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Samsung and Android's loss could be Microsoft's gain

With all of the legal entanglements facing Android, Microsoft's Windows Phone operating system is looking pretty attractive right now.

Nokia Lumia 900
Handsets like the Nokia Lumia 900 helped take Windows Phone in a unique direction.
Josh Miller/CNET

You can almost sense the glee over in the Microsoft camp after Samsung was dealt an overwhelming defeat against Apple.

That's because the jury decision against Samsung doesn't just affect the South Korean conglomerate; it's one that will ripple through to Google and the rest of the Android community. As a result, Microsoft's Windows Phone looks increasingly attractive as a third legitimate alternative -- one that's relatively unfettered by legal complications.

Microsoft may not increase its market share from this incident alone, but it can cruise under the litigious gunfire while strengthening its own position against Apple. At the same time, Microsoft can offer Android vendors a haven of sorts from Apple. The software titan can also take an active role in developing Windows Phone OS as an innovative force, and work with handset manufacturers to create truly unique hardware.

With a lot of handset manufacturers now reconsidering their relationship with Android in the wake of Samsung's defeat, many may look to Windows Phone as a way to hedge their risk and decrease their dependence on one operating system.

At least one person from Microsoft has publicly made clear his thoughts on the case. Bill Cox, marketing executive for Microsoft, couldn't help but to revel in Samsung and Android's misfortune in a short, but telling, tweet.

Patent, patent, patent
Microsoft is no stranger to patent warfare; it's been here many times before, and in fact, collects licensing fees from many Android handset makers.

Microsoft is already engaged in a legal skirmish with Motorola, a unit of Google, over alleged infringed patents in Motorola phones and Microsoft's Xbox 360 video game console. The battle illustrates that Microsoft is no slouch when it comes to patents and is willing to face off against anybody.

The Windows company also has the advantage of an existing cross-licensing deal with Apple, and can go toe-to-toe if any legal clashes ever do erupt. And Android, which Google doesn't charge to use, may no longer be a free ride if Apple is going to start pushing for licensing fees. Sure, Microsoft charges fees too, but the added legal protection may be worth it.

"If Google doesn't succeed in blunting Apple's IP with the patents it bought through the Motorola acquisition, Microsoft could be the big winner," said Current Analysis analyst Avi Greengart. "If you're already paying Microsoft to build an Android phone, why not just build a Windows Phone?"

Lead with Nokia
In defining Microsoft's latest OS as a third way, Microsoft should (and will) continue to lean on Nokia. This co-dependence isn't just about a deal the two made to intertwine each others' fates; it's about Microsoft making a name for itself on the back of Nokia's proven design innovation.

Ideally, the deal will serve as a model for how other handset manufacturers could ideally work with Microsoft.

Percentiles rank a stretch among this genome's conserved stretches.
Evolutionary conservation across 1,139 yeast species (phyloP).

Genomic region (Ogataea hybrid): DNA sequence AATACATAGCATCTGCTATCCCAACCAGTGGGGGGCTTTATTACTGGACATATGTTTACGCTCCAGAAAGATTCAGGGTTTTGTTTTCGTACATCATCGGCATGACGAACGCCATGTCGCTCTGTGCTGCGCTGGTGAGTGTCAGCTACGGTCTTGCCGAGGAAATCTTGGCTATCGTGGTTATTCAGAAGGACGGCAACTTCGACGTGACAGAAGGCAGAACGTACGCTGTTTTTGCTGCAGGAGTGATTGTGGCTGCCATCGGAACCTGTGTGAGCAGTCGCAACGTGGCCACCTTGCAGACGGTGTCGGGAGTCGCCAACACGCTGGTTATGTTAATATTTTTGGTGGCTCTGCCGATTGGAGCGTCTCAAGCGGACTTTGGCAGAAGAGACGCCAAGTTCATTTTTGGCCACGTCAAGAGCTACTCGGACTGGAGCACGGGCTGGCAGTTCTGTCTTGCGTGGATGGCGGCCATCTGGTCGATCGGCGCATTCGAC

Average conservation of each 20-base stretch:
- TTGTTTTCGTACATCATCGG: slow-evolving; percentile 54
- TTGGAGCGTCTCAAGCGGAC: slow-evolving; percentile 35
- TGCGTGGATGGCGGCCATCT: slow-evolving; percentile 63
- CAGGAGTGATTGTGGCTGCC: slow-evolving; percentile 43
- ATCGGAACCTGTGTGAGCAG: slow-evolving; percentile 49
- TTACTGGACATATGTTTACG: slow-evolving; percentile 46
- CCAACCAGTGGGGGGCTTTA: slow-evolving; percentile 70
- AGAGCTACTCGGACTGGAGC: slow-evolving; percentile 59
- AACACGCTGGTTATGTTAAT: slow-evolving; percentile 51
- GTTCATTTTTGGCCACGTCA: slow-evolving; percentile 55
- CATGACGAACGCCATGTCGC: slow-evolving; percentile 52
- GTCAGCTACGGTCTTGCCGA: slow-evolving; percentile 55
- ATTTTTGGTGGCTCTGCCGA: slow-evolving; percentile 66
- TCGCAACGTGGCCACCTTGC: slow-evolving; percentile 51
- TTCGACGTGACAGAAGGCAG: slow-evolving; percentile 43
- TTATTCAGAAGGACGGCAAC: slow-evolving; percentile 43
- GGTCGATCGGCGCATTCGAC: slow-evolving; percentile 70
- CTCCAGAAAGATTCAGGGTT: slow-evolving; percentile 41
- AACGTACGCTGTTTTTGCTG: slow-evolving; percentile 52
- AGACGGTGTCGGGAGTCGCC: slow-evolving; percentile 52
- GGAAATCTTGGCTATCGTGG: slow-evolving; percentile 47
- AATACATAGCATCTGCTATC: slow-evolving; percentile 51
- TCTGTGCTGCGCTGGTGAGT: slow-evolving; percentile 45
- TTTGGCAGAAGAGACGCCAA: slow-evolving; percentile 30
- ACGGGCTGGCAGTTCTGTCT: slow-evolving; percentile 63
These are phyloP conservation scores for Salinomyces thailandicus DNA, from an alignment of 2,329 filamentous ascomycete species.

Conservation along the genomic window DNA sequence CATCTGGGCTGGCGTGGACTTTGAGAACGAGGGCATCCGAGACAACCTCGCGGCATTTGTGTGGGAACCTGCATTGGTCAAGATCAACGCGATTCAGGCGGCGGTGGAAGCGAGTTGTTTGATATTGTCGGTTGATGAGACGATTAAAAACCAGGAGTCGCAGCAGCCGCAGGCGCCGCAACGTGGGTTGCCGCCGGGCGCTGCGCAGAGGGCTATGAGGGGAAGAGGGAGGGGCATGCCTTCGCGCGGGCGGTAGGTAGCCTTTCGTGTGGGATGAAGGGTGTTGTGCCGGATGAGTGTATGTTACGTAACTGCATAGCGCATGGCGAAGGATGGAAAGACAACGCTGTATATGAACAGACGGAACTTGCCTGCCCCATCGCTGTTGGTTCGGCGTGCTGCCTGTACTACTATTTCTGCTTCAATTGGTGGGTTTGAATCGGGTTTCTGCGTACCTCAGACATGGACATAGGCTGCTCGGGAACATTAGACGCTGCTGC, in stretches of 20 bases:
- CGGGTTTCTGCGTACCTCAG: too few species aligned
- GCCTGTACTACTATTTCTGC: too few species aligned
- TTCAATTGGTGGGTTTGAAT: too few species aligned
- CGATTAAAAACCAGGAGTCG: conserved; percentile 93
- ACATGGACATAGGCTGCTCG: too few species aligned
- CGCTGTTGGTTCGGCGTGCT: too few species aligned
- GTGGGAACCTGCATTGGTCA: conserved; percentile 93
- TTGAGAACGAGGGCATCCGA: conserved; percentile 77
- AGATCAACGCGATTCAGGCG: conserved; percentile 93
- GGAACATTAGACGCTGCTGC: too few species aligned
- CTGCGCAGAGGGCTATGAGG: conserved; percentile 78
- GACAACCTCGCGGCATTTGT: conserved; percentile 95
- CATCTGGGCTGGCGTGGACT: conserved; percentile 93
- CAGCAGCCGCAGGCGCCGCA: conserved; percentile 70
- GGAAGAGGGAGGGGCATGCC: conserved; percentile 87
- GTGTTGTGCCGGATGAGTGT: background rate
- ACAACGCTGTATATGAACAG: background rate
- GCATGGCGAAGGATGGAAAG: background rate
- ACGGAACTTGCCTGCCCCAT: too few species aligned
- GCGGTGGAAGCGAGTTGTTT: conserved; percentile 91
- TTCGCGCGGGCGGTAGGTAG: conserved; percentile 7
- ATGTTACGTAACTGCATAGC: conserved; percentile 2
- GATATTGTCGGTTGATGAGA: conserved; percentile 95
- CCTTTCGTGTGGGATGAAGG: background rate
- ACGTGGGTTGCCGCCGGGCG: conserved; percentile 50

Take, for instance, the Nokia Lumia 900/Nokia Lumia 800/Nokia N9. The unibody, polycarbonate design reads like a piece of pop art; there's no danger confusing its black, white, bright blue or pink hues with an iPhone.

Shades of Nokia's 808 PureView could also appear in future Windows Phone designs -- if not the giant camera bulge, then at least the camera technology found in the 41-megapixel envelope-pusher.

Although Nokia's slow sales have spelled trouble for the Finnish handset-maker, Nokia's self-confident forays into unique design are a point of pride, especially as the company readies its next generation of Lumia devices. The chest-thumping goes as far as Nokia's vice president of sales and marketing thumbing his nose at Samsung's sheer market force.

Given Samsung's bind, the South Korean conglomerate may take another more serious look at Microsoft. Samsung has been a consistent Windows Phone partner from the beginning, but few models have their own unique groove. Indeed, few of Samsung's Windows Phone devices really stand out, and the company has seemingly taken a halfhearted approached to the operating system.

But with Apple pressing the company hard on Android, Samsung may want to take some of its innovative ways and apply them to Windows Phone. If nothing else, the legal defeat likely has Samsung realizing that it shouldn't be so dependent on Android.

New Windows Phone start screen on a Nokia Lumia 900
Windows Phone's persona must extend beyond the start screen. Josh Miller/CNET

Innovate the OS
It's never been a better time for Samsung to put more resources behind Windows Phone. Earlier this summer, Microsoft announced software changes that would finally let its operating system support common hardware like HD screens, multicore processors, and NFC.

Right now, Windows Phone has the advantage of a look and feel completely divergent from tiny icons and layered app screens. Its scrolling panorama view of apps, blocky, dynamic live tiles, and customizable theme colors play up its difference.

With Nokia's winning hardware design under its belt, Microsoft must also move beyond playing catch-up to advance Windows Phone to new territories.

It will take fine minds, out-there ideas that may or may not pay off, and a keen vision to offer a truly compelling experience all its own. But given the opportunity that Samsung's legal defeat has presented Microsoft, the payoff could be huge.

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